Inspection of the teeth of a mature male camel reveals its darker nature. Not only does it have fang-like canines, but the corner incisors and first premolars in the upper jaw along with the first premolars in the lower jaws have also been sculpted into fangs, all of which are readily put to use in the rutting season when it competes with other males for the services of a female. To parry the attacks, the males grow bushy beards under their chins.
But driving off the competition is not enough, a male also engages in indecent displays in the hope of impressing females: the soft region of the lower palate at the back of the mouth is filled with air and protruded through the side of the mouth as a pendulous bladder of flesh, the dulaa, the size of which advertises the camel’s testosterone levels; the tail is also flipped between the legs towards the penis, soaked in pee and flapped around wantonly; while two glands behind the head and between the ears secrete a powerful stench of pheromones that females find irresistible.
During the breeding season, a female is receptive for a period of 3 to 4 days every fortnight when she will seek out the male, flaunt her hind parts, pee constantly and flip her tail up and down in a flirt. Despite the come-on, she takes flight when approached by the male, who is then obliged to give chase, barging and biting her in his mounting excitement. On capturing her, he neck-wrestles her to the ground, pins her with his front legs and straddles her from behind, then adjusts his position by moving up the hump and sliding down until squatting on his back legs. The penis now emerges, about 60 cm long and shaped like a sickle. A necessary design since a camel normally pees backwards and the penis needs to curve round and up to be inserted in the vulva, a clumsy business which needs a few shuffles, exploratory pokes and sometimes the helping hand of a Bedouin. The male now shifts his gaze into the distance, his nostrils quivering and saliva drooling, while the female bellows and groans and twists round to bite his neck. It can last up to 40 mins before the male finally releases his grip and tumbles sideways onto the ground, a spent camel.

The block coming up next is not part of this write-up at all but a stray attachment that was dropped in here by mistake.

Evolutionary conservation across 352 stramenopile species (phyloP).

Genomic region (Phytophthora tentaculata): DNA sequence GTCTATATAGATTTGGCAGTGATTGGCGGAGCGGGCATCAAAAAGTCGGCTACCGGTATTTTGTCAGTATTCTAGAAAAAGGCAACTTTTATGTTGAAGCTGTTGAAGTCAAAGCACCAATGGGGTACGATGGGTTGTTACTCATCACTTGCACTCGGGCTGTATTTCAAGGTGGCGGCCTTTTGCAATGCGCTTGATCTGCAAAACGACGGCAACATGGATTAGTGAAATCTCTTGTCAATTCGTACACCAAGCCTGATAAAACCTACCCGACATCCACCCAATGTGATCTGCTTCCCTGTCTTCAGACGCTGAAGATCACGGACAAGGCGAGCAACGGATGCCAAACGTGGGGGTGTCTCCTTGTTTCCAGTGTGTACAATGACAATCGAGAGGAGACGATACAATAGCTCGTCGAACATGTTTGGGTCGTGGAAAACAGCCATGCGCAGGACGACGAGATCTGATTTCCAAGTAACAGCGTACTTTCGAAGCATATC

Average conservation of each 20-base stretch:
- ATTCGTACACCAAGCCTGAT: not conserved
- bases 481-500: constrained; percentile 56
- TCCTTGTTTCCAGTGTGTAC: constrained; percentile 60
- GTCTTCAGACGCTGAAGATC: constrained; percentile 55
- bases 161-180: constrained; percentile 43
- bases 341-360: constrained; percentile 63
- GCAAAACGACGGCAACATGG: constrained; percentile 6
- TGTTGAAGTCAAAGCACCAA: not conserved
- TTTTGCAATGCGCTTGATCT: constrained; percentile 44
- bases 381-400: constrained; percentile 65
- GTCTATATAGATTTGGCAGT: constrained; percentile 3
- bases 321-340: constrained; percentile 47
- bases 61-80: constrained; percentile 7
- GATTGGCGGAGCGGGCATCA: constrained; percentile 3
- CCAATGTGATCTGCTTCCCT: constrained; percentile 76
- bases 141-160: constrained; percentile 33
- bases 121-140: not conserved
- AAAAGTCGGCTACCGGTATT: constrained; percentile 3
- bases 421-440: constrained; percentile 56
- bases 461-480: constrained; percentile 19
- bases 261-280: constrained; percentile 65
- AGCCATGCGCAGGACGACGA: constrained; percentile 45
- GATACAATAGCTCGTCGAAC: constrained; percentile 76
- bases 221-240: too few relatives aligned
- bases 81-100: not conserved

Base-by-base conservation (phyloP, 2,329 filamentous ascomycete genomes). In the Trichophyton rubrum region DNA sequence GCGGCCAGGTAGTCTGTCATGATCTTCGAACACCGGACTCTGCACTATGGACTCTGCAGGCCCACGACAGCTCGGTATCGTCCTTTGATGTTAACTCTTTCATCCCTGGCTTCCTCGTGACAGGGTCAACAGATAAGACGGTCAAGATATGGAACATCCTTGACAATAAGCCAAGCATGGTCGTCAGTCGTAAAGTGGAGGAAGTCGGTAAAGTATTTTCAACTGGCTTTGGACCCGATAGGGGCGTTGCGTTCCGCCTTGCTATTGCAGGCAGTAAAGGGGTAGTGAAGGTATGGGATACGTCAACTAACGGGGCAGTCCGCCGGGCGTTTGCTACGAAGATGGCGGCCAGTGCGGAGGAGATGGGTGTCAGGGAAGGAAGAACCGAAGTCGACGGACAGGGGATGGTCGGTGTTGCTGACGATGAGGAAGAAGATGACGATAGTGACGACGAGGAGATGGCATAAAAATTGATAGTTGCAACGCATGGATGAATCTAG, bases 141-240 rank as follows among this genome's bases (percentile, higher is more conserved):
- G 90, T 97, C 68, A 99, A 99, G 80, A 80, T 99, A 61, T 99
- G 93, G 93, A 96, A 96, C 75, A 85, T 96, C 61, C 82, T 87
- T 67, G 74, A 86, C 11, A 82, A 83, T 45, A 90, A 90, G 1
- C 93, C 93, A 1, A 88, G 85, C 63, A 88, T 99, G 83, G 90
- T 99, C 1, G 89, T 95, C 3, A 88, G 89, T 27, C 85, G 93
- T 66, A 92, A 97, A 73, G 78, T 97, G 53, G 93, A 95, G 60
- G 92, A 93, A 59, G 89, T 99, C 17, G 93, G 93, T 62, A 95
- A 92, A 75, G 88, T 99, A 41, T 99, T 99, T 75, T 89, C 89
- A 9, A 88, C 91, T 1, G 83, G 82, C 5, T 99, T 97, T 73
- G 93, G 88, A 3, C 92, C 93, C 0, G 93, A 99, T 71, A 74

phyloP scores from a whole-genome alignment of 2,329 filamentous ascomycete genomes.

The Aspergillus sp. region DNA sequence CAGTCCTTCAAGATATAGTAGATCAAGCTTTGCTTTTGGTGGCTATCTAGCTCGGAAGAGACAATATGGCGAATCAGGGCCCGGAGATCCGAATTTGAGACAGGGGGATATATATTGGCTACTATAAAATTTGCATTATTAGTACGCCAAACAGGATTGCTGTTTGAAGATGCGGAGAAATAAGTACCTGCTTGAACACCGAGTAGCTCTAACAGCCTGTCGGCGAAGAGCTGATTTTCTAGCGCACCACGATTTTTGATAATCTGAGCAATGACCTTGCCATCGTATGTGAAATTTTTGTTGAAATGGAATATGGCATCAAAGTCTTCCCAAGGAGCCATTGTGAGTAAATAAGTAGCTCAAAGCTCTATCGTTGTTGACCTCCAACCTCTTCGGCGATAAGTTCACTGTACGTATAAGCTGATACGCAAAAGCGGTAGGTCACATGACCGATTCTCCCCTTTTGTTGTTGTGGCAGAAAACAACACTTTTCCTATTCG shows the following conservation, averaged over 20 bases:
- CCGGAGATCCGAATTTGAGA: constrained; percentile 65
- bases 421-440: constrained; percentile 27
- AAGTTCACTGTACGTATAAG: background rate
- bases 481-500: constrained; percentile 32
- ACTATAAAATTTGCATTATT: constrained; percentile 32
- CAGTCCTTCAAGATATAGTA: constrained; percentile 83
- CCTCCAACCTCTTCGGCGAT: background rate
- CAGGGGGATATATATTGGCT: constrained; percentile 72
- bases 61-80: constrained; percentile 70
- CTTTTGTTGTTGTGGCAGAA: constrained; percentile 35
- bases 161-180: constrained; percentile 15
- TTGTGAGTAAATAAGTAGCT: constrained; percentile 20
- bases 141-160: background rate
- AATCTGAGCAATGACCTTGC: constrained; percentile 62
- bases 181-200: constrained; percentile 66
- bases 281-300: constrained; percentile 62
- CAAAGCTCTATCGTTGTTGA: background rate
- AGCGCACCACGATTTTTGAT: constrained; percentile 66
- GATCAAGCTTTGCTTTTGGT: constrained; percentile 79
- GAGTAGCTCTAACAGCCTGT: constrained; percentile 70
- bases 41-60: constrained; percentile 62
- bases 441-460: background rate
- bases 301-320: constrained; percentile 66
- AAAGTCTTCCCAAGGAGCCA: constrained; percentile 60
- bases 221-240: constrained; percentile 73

The whole emotional performance is required to stimulate ovulation in the female. Like cats and rabbits, an egg will not be released from the ovaries until after aggressive copulation has taken place. For this reason the sperm is not immediately active inside the uterus but takes several days to become motile to give time for the egg to appear.
About fourteen days later, if fertilisation has occurred, the female will signal her pregnancy to any approaching male by raising her tail and curling it to the right: a sure sign to the Bedouin that they have a mother in the herd. Gestation lasts about 13 months.